Summary

    Scientific institutions and societies play an essential role in the process of science and contribute to the building of scientific knowledge. This module explores these different bodies and discusses three types in detail: research institutions, professional societies, and funding institutions. Specific examples highlight how these institutions are essential to progress in science.

    Key Concepts
    • The community of science includes institutions and professional societies that support scientists physically, financially, and intellectually.
    • Research institutions include universities, national laboratories, government agencies, and corporations that all provide physical space and support for scientific research.
    • Professional societies promote interactions between individuals across institutions by organizing meetings and publications.
    • Governments, private industry, and other institutions provide financial support for scientific research through grants and research contracts.
    • All of these institutions affect the direction of scientific research, and may even bias it, by setting research priorities.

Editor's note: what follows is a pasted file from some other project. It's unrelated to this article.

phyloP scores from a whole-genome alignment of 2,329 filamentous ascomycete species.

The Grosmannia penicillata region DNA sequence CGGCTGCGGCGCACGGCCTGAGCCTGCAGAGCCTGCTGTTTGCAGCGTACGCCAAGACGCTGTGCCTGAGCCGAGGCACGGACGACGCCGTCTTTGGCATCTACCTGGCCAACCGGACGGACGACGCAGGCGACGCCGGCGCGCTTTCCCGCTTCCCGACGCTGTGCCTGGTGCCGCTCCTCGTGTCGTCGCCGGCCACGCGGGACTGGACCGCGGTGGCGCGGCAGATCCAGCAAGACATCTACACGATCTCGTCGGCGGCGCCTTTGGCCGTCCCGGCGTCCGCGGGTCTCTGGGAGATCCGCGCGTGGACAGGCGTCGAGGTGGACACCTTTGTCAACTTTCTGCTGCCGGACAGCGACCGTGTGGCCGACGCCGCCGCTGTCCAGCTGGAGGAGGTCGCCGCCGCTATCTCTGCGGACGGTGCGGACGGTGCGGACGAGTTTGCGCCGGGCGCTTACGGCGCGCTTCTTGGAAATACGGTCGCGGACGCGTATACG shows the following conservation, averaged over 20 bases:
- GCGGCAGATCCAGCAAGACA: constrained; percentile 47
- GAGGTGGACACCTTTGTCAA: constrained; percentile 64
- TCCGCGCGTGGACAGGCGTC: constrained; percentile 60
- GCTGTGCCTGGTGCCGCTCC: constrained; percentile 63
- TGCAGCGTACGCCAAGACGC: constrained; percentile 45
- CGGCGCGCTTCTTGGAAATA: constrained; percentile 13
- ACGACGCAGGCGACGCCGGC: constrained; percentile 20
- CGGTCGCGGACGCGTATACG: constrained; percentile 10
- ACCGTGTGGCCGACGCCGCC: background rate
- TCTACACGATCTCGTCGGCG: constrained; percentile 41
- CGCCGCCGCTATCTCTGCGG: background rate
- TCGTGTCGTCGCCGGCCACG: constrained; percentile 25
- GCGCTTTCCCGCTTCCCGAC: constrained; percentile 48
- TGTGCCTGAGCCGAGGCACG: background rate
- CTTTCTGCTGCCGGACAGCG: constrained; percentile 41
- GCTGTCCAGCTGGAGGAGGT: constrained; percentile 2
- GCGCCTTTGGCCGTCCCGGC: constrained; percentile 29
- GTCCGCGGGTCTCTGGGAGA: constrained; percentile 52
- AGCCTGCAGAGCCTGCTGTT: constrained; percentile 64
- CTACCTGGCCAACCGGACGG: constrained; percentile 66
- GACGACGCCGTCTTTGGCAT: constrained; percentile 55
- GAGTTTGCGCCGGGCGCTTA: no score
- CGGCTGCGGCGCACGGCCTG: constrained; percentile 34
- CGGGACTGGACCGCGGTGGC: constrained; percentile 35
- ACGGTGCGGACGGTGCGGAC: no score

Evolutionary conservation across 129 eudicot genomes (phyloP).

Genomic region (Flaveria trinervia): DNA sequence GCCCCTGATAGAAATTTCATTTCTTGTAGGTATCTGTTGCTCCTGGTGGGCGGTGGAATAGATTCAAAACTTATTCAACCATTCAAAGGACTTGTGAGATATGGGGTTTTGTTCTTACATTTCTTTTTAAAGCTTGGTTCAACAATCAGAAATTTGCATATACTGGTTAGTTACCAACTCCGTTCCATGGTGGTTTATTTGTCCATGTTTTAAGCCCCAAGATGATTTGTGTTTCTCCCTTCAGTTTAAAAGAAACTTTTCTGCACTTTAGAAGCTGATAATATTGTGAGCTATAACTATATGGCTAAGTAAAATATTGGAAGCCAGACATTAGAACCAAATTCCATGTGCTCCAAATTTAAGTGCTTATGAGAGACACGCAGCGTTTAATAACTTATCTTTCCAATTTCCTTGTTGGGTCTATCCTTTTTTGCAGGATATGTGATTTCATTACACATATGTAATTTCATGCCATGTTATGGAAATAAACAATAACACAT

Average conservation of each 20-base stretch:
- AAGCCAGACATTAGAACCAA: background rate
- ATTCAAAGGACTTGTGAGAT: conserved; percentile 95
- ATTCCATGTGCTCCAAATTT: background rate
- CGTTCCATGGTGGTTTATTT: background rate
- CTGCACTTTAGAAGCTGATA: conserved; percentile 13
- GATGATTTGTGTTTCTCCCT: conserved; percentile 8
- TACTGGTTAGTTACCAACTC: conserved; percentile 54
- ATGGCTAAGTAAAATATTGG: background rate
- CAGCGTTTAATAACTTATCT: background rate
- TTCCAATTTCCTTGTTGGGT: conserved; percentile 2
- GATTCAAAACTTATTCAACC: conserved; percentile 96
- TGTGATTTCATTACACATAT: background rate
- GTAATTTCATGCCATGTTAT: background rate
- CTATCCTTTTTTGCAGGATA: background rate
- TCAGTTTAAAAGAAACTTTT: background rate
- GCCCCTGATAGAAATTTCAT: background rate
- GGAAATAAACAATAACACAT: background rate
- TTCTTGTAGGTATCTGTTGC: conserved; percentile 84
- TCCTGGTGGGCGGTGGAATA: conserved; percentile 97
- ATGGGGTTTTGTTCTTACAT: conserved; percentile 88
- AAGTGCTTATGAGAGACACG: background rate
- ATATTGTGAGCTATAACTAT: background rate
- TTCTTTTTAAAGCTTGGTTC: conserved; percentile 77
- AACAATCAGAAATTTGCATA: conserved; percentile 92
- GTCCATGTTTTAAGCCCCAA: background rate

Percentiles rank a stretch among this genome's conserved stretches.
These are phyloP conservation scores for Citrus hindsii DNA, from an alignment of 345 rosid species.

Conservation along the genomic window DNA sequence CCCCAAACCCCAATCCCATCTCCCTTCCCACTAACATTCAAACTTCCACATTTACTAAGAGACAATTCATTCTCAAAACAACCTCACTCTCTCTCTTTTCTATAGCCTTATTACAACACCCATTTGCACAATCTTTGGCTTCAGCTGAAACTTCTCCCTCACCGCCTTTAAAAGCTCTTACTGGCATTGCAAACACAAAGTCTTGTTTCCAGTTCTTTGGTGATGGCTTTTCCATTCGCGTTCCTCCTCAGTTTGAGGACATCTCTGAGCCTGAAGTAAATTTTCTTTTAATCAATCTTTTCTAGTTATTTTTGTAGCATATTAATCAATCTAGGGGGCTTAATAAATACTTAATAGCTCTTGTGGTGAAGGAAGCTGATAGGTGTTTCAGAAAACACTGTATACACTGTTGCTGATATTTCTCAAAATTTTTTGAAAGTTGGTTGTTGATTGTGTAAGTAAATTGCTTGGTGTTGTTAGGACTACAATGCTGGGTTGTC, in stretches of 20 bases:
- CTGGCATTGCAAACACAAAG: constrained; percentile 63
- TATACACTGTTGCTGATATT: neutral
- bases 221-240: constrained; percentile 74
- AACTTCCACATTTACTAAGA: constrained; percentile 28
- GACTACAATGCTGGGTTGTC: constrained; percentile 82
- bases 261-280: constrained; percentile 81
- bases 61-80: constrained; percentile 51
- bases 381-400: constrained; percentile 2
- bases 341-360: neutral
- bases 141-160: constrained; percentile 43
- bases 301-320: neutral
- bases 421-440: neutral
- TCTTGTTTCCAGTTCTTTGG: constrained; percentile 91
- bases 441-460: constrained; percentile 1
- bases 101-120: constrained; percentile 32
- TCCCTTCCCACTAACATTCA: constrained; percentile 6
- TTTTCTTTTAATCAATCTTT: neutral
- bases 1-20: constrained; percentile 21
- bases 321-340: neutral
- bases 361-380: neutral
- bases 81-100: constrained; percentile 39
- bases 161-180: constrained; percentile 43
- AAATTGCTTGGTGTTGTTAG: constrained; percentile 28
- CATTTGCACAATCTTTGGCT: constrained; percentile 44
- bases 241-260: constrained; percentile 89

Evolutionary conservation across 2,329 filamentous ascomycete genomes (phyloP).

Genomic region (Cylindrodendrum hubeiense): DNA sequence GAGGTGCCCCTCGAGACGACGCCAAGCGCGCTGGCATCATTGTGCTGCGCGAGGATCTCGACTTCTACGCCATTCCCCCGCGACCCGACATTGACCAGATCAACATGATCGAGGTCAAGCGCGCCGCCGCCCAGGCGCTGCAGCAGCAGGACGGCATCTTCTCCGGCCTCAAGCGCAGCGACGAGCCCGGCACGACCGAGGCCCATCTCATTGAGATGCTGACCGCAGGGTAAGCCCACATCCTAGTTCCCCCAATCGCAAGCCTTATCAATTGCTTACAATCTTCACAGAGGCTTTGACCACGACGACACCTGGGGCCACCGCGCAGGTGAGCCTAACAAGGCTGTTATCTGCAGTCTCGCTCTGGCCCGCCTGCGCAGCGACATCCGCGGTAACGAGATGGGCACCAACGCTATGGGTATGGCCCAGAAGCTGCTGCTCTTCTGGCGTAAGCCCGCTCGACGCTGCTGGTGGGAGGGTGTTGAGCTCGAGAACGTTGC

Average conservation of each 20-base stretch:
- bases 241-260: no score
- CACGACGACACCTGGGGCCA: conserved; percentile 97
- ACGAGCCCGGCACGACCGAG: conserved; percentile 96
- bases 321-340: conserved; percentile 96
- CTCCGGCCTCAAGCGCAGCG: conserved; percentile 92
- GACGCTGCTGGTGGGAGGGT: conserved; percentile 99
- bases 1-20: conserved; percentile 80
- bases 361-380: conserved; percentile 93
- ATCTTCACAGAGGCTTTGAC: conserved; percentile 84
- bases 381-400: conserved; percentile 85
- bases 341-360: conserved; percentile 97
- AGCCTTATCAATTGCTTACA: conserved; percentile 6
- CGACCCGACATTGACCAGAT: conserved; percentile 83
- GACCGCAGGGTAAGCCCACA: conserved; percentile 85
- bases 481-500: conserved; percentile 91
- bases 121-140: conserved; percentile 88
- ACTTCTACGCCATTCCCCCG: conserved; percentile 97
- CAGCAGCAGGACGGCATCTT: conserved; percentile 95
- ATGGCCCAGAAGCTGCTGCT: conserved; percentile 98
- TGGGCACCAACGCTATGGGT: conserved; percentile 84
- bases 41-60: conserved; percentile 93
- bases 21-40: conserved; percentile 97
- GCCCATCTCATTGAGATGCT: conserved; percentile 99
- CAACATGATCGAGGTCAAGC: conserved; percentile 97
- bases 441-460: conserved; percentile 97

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  • Ideas in Science

  • Theories, Hypotheses, and Laws
  • Did you know?

    Did you know that the idea of evolution had been part of Western thought for more than 2,000 years before Charles Darwin was born? Like many theories, the theory of evolution was the result of the work of many different scientists working in different disciplines over a period of time.

    Summary

    Theories are not based on one scientist's work but on an accumulation of evidence and ideas from many scientists over time. This module discusses how scientific theories are built and revised. It uses the development of the theory of evolution through natural selection to illustrate how theories are built through a process of testing, expanding, and refining.

    Key Concepts
    • A scientific theory is an explanation inferred from multiple lines of evidence for some broad aspect of the natural world and is logical, testable, and predictive.
    • As new evidence comes to light, or new interpretations of existing data are proposed, theories may be revised and even change; however, they are not tenuous or speculative.
    • A scientific hypothesis is an inferred explanation of an observation or research finding; while more exploratory in nature than a theory, it is based on existing scientific knowledge.
    • A scientific law is an expression of a mathematical or descriptive relationship observed in nature.